B/E surprised investors May 4 when it abruptly canceled a scheduled investor day and said it had hired Citigroup (C - Get Report) and Shearman & Sterling to help it explore options, a move many investors believe was prompted by Relational Investors taking a 3.5% stake in the firm. The company last week said that it would postpone its annual meeting, planned for July 24, until the process was complete.
It remains to be seen whether the split will be enough to satisfy Relational, which according to sources had intended to nominate co-founder David Batchelder and managing director Matthew Hepler to B/E's board. Hepler last month described B/E as having "great core assets" and a strong position, but Relational was believed to favor a divestment of the distribution arm.
The company said Tuesday it expects to make an announcement on a new annual meeting date within the next 60 days. B/E also added to its board on Tuesday, naming one-time Honeywell International (HON - Get Report) chief financial officer David J. Anderson as a director.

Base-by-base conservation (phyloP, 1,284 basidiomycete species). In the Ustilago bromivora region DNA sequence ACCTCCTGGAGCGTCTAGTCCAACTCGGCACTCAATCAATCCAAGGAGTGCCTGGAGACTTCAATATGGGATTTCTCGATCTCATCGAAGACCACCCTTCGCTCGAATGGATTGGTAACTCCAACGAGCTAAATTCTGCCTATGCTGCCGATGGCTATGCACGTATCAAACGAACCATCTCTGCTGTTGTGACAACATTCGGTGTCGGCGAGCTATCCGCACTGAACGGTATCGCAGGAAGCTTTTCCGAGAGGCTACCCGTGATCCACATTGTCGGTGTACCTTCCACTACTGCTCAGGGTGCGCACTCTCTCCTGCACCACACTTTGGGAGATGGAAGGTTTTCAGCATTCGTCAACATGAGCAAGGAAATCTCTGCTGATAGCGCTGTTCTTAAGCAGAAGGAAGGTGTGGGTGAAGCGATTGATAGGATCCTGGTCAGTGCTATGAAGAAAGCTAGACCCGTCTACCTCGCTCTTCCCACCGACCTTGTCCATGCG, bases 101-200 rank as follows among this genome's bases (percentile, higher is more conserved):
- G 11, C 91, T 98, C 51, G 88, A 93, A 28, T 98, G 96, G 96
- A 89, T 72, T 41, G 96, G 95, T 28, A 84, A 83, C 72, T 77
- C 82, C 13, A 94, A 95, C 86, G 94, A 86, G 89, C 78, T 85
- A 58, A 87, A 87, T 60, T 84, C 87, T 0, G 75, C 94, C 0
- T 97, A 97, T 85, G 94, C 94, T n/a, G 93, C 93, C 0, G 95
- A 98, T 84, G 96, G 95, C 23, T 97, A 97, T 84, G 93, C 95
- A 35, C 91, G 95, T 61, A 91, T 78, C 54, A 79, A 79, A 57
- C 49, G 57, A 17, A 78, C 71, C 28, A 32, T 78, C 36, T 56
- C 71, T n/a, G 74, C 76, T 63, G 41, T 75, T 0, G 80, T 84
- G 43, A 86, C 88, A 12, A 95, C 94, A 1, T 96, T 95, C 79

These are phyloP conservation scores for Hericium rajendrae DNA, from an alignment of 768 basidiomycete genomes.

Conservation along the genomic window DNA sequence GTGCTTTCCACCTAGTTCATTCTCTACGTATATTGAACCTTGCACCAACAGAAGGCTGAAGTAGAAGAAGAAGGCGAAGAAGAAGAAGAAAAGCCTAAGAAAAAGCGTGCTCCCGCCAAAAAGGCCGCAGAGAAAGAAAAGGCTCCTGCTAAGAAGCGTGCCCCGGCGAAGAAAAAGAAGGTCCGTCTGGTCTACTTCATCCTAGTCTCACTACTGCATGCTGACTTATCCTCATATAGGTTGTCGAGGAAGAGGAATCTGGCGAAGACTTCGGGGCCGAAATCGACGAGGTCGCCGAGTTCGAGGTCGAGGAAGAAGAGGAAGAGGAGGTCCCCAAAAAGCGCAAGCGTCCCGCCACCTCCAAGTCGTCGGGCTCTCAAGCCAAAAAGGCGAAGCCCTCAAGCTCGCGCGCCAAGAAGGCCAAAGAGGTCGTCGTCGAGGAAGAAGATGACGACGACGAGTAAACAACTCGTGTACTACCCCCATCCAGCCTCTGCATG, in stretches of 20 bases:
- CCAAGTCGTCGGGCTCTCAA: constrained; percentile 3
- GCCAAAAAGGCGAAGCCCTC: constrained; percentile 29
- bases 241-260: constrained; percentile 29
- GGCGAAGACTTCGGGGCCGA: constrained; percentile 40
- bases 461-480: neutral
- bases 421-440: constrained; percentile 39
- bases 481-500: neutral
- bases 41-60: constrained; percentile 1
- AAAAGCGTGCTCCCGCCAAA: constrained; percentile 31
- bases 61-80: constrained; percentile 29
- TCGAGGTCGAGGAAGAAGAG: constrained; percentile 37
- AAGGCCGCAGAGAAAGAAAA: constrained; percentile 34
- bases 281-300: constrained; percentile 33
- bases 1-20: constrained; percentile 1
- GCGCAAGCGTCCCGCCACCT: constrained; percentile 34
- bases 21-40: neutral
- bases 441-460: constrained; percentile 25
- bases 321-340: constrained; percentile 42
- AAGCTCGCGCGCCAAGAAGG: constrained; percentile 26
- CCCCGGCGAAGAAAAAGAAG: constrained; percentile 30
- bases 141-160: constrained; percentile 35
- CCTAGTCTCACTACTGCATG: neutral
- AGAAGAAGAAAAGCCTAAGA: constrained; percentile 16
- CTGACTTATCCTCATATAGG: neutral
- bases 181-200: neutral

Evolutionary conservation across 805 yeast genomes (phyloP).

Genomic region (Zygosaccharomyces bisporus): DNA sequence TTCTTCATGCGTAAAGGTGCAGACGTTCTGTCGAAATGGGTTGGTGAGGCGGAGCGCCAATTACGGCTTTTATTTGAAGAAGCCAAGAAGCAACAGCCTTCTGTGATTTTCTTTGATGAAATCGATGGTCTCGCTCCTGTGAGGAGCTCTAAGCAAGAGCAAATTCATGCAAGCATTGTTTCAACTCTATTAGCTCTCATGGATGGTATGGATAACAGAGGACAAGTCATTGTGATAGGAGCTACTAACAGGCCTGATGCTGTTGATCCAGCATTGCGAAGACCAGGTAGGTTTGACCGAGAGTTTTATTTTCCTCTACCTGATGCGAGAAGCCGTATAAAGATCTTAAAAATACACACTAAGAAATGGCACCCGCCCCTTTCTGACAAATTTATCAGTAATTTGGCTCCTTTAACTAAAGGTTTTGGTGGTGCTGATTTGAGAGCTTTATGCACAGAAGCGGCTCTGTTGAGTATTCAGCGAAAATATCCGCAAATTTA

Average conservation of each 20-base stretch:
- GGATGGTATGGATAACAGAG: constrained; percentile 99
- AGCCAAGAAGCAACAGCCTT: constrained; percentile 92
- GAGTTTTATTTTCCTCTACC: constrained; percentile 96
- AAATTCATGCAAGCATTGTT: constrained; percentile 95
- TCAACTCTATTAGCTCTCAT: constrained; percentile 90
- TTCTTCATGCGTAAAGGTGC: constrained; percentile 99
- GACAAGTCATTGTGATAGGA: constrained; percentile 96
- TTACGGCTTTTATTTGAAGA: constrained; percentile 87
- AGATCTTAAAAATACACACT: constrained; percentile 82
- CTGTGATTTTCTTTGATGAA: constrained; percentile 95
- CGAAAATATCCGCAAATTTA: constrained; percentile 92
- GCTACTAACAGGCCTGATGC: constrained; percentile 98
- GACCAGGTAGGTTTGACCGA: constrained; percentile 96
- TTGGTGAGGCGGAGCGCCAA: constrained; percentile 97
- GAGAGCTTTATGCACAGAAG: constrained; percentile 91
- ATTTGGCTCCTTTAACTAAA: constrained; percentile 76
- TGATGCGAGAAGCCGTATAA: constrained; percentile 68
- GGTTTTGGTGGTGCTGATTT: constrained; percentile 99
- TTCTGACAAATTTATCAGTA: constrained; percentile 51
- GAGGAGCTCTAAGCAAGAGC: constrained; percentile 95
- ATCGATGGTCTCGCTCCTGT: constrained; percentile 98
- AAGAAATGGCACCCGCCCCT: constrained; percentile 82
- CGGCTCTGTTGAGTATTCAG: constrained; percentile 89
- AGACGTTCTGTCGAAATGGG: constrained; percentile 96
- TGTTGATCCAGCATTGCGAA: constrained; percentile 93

Though B/E's assets are well regarded, sources cautioned from the beginning that a sale was unlikely due to tax implications, as well as B/E's already sky-high valuation and a potential lack of interest by large potential buyers including United Technologies (UTX - Get Report) and Honeywell.The distribution business, which B/E cobbled together using M&A in recent years, could be of interest to a private equity firm either prior to the split or once it trades as a standalone. Shares of B/E opened down 4%, to $95 apiece, on Tuesday as investors digested the news and its implications for a potential sale of the company. But analysts say there is still upside in a split. Sterne Agee analyst Peter Arment in a note said that in a breakup B/E's distribution business could be worth between $35 and $43 per share while the aircraft interiors business could be worth between $105 and $131 apiece.